Attaining Sustainable Organizational Growth and Profitability
Strategic Management Decisions and Strategic Decision-Making
Strategic management is an ongoing process of decision-making and actions through which management intentions and ideas (i.e., strategies) are formulated and realized - implemented and executed. An aspect of strategic management is concerned with managing the strategy-producing value chain of an organization. It involves strategic decision-making - deliberations across the management functions of strategy formulation, strategy implementation, and strategy evaluation and control. Strategic management decisions are strategic decisions; they are based on a company's mission, vision or its objectives. Strategic management decisions link rhetoric (what people say), choices (what people decide and are willing to pay for), and actions (what people do) in shaping the nature and direction of an organization. Strategic management decisions involve strategic thinking - the ability of the organization to plan - and strategic decision-making.
Strategic thinking is essentially the process of determining the direction an entity (business, team, or individual) will take to achieve its long-term goals and vision. Strategic thinking involves the intentional and rational thought process that focuses on the analysis of critical factors and variables that will influence the long-term success of a business, team, or individual plan to achieve some specified objectives and goals. Strategic thinking represents the "why" and the "what" of the work you want to accomplish in a particular context and the whole configuration of interconnected and continuous interacting components and systems. Strategic thinking connects the organization's current state and the "to be" future state in order to bridge the differences and close the gap to gain/maintain competitive advantage.
Strategic thinking is more about making decisions directed towards achieving defined outcomes. Strategic thinking is the ability of the organization to plan, leadership - the ability to influence the desired outcomes through its people, and the ability to motive the people in the organization to outperform rivals. Strategic thinking is active and ongoing, and is a way of understanding the fundamental drivers of a business organization. Strategic thinking requires envisioning what you want to accomplish and formulating solutions to problems.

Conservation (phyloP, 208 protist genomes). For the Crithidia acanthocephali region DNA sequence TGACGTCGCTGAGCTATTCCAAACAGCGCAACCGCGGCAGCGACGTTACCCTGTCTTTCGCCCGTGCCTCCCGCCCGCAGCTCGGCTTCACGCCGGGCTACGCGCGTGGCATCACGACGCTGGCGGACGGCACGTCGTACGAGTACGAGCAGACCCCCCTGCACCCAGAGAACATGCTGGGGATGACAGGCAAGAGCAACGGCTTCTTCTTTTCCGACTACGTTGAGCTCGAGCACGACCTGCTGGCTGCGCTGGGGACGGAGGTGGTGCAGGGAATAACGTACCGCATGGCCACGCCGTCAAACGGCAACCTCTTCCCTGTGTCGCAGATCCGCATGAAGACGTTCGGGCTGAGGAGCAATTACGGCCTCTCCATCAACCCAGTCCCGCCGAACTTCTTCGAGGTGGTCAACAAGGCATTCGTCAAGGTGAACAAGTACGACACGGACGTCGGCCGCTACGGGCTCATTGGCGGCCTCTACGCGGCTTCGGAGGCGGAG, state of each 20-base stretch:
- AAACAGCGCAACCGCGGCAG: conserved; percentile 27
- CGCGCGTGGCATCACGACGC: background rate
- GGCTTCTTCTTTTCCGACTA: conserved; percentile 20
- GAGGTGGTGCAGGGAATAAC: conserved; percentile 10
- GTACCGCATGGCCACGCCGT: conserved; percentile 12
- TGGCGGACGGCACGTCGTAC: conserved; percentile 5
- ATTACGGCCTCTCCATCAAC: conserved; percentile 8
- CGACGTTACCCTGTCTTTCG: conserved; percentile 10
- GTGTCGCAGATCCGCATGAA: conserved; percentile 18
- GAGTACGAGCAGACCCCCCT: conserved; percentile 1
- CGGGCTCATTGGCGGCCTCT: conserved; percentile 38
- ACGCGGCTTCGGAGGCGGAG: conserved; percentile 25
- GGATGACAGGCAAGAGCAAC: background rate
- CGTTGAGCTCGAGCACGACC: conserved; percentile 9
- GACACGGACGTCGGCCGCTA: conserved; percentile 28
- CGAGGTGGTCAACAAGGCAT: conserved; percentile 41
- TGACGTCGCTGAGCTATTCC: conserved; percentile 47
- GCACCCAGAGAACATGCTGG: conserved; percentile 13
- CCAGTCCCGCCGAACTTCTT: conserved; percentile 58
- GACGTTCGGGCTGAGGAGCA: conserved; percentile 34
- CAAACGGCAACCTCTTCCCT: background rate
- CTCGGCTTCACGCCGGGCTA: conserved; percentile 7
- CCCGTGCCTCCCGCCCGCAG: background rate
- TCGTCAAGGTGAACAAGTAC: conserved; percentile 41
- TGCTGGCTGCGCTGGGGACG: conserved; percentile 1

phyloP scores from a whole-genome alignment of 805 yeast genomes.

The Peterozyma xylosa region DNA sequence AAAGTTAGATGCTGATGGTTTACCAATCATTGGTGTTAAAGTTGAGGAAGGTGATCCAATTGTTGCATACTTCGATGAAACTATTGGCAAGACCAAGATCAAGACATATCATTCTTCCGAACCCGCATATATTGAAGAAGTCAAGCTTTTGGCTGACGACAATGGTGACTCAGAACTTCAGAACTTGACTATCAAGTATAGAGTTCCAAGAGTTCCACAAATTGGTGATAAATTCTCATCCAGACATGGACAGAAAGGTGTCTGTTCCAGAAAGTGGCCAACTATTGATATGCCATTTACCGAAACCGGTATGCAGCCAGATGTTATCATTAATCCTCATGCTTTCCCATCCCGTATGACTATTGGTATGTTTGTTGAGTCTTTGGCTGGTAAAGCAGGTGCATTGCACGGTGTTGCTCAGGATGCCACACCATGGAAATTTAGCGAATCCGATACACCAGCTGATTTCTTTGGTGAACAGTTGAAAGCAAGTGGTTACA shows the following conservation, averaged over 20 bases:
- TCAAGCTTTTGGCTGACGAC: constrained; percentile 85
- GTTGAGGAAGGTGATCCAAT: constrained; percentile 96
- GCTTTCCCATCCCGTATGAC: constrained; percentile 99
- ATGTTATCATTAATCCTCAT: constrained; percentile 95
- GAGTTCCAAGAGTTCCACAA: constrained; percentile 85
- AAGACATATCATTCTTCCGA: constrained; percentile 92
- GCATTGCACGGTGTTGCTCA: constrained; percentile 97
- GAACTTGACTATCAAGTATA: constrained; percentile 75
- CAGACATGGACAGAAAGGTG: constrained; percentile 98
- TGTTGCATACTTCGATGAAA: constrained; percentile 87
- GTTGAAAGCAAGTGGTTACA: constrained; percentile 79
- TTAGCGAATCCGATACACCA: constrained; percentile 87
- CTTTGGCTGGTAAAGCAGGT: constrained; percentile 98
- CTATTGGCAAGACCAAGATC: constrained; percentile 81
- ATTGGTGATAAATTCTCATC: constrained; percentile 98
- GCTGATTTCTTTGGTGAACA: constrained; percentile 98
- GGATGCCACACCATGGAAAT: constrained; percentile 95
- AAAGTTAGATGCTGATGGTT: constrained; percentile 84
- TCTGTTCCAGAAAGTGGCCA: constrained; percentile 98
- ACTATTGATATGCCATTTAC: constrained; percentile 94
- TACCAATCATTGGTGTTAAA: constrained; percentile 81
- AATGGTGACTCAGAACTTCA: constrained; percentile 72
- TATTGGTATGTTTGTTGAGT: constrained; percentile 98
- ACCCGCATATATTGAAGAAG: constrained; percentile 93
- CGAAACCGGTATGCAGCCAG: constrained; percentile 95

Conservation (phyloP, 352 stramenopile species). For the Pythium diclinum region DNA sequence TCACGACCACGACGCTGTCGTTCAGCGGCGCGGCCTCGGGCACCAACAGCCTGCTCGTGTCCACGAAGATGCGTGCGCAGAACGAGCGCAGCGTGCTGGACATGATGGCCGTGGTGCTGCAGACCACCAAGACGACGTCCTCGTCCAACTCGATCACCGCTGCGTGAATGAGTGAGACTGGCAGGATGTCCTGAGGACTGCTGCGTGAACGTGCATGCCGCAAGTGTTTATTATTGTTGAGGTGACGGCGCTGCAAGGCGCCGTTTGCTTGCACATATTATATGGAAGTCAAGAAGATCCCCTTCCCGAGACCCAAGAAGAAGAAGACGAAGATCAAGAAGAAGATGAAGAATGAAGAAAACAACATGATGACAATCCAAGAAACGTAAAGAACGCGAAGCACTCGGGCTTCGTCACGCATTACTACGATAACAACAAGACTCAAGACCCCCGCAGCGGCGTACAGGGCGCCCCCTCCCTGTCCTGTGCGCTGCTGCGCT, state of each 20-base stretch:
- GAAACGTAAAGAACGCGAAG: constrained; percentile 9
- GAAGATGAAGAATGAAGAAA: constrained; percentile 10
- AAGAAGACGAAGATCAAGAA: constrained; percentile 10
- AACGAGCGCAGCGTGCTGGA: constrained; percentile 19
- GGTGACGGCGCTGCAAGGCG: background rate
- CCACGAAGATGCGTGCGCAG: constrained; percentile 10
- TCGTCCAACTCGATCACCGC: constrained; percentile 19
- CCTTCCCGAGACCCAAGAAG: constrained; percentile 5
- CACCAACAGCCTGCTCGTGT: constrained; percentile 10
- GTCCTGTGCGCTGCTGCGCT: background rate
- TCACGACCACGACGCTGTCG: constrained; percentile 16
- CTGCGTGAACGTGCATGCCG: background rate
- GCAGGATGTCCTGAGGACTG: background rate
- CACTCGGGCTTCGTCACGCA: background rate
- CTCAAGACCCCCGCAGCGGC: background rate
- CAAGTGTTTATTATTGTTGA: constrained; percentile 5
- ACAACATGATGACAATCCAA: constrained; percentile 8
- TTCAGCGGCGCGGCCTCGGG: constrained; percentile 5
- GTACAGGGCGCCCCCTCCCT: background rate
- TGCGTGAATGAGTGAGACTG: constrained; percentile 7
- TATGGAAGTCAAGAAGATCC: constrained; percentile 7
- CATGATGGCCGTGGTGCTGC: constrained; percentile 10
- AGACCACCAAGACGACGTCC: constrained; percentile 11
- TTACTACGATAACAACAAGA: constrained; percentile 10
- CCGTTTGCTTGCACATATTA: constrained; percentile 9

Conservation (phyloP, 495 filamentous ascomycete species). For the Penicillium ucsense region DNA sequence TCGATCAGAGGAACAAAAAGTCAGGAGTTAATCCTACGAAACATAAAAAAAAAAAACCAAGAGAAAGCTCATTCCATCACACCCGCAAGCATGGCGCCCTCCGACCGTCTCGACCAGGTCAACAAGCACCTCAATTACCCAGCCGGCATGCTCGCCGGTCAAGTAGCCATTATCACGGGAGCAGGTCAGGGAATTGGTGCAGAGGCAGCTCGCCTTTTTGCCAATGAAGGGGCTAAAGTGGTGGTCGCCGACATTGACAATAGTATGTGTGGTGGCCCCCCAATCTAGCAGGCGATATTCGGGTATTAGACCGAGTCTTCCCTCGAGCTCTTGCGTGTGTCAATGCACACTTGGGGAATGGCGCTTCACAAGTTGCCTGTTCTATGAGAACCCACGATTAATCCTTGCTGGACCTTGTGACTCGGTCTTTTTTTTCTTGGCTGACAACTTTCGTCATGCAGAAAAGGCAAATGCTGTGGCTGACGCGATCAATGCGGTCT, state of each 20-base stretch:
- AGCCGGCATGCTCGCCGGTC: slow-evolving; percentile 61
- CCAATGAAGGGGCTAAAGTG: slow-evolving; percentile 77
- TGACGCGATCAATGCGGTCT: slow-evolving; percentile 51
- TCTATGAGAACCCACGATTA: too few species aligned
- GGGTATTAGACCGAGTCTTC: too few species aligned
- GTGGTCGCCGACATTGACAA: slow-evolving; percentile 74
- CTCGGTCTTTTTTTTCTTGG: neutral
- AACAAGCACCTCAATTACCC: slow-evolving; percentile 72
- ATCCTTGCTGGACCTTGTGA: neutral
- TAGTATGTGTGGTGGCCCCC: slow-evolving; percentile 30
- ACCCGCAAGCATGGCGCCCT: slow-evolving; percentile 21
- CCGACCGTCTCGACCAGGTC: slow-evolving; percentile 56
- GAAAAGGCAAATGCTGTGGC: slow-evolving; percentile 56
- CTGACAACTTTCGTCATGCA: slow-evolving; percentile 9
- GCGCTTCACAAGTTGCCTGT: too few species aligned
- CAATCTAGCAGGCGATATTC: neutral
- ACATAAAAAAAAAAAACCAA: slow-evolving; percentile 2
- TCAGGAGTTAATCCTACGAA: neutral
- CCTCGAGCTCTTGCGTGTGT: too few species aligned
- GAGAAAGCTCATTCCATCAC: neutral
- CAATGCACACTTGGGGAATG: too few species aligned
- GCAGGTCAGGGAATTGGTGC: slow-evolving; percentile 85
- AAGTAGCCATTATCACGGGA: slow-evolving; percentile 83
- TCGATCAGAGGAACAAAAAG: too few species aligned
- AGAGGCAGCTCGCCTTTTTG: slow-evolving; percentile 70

Strategic decisions are those decisions taken by top management that have an influence over years, decades and even beyond the lifetime of the project. Strategic decisions are decisions concerned with the whole environment in which the firm operates, the entire resources and the people who form the company, and the interface between the two. Strategic decisions require the decision maker to provide judgment based on insights into the problem situation and choices from alternatives. Strategic decisions are concerned with the whole environment in which the organization operates, the entire resources and the people who form the organization, and the interface between the two.
Some examples of strategic decisions include:
Strategic decision makers such as business executives, coaches in sports, or political candidates are not like shoppers or administrators making routine choices that lead to one outcome, or another. They can influence the outcomes by the way they lead and communicate, and through their ability to inspire and encourage others. Moreover, executives are in charge of organizations that compete vigorously with others; success means doing better than rivals.
With strategic decisions, success depends on the ability of decision makers to influence the desired outcomes through the people that are members of the organization, and the expectation to outperform the competition/rivals. Strategic decisions-making requires decision makers possess the ability to influence outcomes by the way they lead and communicate, and through their ability to inspire and encourage people to perform better than the competition.